In 99 percent of cases, yes. Obviously, due to manufacturing tolerances of the different magazines and firearms, some may not function as well as others. There was also one Orlite magazine made in Israel that would not lock into the Bushmaster guns. There was a ridge on the magazine that interfered with the slightly deeper magazine well of the Bushmaster.
The original AR-15 uses a direct-gas impingement system. Gases from the fired round travel through a port in the barrel, down a tube that runs along the top of the barrel and into the bolt carrier assembly, thus operating the action. The biggest problem with this system is that it is dirty. Fouling from the fired round is blown directly into the action. If the rifle isn’t cleaned regularly, this fouling can cause malfunctions. The gas-piston system replaces the gas tube with a piston that is actuated by the gases escaping through the port in the barrel. The piston moves rearward, pushing on the bolt carrier and operating the action. Fouling is no longer blown into the action, making this system cleaner and more reliable over a longer period of time. Cleaning isn’t required as often to prevent malfunctions. Entire guns and complete upper assemblies can be bought with the gas-piston system. There are also kits available to convert standard AR-15’s to the piston system.
There are two ways to convert your AR-15 to shoot .22LR ammunition. The first is the conversion kit. This kit replaces the bolt carrier assembly of the rifle with a self-contained unit that consists of a .22LR chamber and bolt assembly. These units are generally reliable and inexpensive. The main drawback of the unit is that the barrel is designed to shoot the longer .223 caliber jacketed bullet and may not be as accurate with the shorter, lead rimfire bullet. The other way is to replace the entire upper receiver assembly with a dedicated .22LR assembly. This assembly will shoot only .22 LR ammunition and will have a barrel that is designed for that caliber. These upper assemblies will typically be more accurate than the conversion units. The drawback is that they also cost hundreds more than the conversion unit.
All of the buttstock parts will need to be replaced including the extension tube, bolt buffer, recoil spring and stock. It is generally easier and less expensive to purchase a complete buttstock assembly that will include all of these parts.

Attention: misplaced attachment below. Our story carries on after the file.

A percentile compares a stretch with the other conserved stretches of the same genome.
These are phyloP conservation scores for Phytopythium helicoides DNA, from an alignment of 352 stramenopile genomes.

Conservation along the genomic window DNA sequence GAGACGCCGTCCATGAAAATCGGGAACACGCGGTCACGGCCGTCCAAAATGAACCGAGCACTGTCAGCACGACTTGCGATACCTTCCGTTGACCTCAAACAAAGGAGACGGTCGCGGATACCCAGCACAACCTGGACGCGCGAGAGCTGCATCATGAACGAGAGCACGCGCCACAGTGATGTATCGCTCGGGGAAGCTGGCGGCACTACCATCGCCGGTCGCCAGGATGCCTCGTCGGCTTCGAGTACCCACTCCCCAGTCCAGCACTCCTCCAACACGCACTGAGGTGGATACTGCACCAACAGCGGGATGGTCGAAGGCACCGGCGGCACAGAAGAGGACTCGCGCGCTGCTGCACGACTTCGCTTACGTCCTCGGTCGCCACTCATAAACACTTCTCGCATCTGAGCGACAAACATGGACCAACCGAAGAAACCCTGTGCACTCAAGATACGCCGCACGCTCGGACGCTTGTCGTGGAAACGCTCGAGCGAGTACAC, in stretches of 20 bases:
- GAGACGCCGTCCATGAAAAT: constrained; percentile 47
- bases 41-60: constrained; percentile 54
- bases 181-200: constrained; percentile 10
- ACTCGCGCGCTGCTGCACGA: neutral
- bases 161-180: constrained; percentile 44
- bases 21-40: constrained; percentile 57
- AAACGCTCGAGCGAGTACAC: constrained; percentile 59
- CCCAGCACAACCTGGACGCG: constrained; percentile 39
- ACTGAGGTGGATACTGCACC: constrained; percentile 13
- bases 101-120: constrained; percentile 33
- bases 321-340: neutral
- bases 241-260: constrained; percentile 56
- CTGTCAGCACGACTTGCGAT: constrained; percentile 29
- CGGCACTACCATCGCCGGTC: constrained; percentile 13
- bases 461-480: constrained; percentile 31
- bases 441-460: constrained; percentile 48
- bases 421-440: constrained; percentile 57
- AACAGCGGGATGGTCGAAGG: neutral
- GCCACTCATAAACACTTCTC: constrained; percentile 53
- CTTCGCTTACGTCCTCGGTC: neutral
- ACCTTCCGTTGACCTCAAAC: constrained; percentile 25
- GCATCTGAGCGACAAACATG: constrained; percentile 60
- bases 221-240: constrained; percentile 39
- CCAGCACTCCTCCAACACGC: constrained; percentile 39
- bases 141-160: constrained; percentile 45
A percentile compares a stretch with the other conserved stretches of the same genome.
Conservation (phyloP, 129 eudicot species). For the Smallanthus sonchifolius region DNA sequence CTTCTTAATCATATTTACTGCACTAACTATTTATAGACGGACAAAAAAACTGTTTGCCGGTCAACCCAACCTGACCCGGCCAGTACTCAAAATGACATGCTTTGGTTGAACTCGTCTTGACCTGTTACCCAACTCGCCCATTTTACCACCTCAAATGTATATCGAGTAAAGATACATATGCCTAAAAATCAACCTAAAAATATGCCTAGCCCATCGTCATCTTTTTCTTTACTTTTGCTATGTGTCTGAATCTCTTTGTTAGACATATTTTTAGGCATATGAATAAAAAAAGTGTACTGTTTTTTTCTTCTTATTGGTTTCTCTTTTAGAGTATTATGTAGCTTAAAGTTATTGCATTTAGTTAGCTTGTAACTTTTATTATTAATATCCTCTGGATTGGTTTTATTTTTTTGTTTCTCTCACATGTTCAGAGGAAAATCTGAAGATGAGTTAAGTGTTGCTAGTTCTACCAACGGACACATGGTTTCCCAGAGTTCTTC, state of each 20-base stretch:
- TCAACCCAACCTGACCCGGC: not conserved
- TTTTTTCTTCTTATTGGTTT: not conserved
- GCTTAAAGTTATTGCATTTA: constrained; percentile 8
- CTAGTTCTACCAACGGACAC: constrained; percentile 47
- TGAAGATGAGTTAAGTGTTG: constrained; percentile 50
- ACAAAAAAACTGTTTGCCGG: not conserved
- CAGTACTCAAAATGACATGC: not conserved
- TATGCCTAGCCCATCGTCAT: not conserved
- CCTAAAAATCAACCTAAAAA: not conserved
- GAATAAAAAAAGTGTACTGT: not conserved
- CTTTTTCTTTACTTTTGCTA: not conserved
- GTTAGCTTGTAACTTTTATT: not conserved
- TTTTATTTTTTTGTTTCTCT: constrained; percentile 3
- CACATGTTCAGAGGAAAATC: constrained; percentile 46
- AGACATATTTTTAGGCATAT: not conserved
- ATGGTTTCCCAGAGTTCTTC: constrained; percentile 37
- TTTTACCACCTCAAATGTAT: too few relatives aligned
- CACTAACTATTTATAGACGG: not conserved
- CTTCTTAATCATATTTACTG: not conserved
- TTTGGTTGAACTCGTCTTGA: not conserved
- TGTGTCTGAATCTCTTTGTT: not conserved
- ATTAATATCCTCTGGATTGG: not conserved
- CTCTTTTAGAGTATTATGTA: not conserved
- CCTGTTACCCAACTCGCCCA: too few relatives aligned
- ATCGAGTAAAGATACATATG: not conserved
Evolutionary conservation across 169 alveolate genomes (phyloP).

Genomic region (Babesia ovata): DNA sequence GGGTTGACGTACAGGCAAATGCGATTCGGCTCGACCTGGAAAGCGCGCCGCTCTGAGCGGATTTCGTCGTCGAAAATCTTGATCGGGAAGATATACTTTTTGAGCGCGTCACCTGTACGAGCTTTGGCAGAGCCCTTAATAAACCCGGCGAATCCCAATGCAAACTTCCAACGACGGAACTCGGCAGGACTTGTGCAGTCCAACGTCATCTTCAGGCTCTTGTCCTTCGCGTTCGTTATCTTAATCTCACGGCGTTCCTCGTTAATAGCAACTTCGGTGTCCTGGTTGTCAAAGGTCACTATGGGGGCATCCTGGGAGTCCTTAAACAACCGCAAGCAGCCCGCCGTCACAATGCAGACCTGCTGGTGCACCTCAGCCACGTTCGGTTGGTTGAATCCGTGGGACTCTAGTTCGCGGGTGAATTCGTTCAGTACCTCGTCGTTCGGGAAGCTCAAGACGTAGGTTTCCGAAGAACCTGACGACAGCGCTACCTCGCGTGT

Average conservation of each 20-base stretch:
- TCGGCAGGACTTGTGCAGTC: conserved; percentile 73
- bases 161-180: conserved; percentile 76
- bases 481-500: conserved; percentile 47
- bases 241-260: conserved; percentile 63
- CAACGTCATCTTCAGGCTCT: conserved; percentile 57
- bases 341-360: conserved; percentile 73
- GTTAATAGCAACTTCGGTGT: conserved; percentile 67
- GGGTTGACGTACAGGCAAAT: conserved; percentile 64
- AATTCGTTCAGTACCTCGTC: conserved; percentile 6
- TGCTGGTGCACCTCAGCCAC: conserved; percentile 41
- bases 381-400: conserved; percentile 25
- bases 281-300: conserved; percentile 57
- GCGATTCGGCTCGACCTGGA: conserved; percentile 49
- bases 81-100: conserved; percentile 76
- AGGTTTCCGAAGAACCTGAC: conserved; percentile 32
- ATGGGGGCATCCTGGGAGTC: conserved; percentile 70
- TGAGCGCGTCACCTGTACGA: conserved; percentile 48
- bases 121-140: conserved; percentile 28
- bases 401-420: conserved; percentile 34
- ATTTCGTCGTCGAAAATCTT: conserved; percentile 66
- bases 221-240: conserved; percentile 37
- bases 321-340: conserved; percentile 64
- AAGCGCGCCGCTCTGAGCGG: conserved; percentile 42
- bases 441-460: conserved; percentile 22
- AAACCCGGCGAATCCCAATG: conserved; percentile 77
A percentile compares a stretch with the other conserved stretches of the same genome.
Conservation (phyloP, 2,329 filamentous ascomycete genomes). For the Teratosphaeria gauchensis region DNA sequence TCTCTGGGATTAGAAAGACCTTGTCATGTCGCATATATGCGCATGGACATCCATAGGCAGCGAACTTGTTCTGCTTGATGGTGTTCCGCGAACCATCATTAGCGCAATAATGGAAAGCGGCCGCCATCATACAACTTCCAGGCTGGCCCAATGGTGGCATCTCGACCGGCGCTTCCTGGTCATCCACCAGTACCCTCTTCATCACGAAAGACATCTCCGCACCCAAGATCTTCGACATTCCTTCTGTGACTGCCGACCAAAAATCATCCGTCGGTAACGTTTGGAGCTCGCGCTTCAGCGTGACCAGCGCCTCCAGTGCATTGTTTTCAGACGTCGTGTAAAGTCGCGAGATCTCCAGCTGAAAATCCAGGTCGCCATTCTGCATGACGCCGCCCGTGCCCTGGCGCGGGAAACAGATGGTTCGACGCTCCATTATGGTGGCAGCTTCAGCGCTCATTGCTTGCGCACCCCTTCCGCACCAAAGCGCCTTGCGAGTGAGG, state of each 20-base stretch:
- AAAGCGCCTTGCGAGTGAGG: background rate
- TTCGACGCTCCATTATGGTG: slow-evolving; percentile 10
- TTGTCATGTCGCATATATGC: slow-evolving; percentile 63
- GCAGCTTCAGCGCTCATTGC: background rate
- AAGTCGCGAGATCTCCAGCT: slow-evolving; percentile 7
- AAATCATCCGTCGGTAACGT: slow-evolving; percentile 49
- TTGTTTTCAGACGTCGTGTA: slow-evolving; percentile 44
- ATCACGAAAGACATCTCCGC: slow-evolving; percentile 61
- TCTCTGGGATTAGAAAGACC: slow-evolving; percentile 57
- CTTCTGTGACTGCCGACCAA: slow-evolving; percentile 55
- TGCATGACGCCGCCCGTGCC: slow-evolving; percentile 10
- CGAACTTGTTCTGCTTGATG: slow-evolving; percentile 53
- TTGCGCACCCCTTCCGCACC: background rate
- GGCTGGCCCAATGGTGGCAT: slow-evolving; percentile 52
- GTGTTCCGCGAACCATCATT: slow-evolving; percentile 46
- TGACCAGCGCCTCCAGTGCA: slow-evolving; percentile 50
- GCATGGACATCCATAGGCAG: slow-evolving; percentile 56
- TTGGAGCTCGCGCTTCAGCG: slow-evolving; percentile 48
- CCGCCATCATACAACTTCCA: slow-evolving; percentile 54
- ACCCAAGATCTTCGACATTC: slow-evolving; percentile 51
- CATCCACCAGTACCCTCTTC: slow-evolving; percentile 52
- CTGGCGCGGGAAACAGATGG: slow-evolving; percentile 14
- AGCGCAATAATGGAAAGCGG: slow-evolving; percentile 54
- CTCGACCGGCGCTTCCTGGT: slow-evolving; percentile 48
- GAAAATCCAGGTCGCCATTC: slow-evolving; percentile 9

There is a nifty little item called the Accu Wedge that is designed to reduce the play between the upper and lower receivers. It costs very little and installs in seconds.
At least one company makes a safety that is reversible. The most common solution for left-handed shooters is to install an ambidextrous safety. This allows the safety to be operated from the left or right side. Installation isn’t difficult, but does require some disassembly of the rifle. There are also several manufacturers these days that produce rifles specifically designed for left-handed shooters.
Yes. There is a special wrench for both the collapsible stock nut and the barrel nut. These can be purchased separately but the most economical way is to buy a combination tool. This will have both wrenches on it plus a screwdriver end for the A2 stock bolt and a wrench for removal and installation of the flash suppressor. You will also need a way to secure the upper and lower receivers. A set of vise blocks will hold these in a vise and prevent damage to them while the work is being performed. A handguard tool will make removal and installation of the handguards easier also.
The original AR-15 magazines came with black followers. It was found that these followers could tilt in the magazine during use and cause feed malfunctions. An upgraded follower was introduced to correct this problem and was colored green for easy identification. Since then, there have been other colors introduced like gray and orange. These are supposedly upgrades or different generations of certain companies’ followers. Some even claim to be self lubricating. Avoid using black followers and tilting shouldn’t be a problem.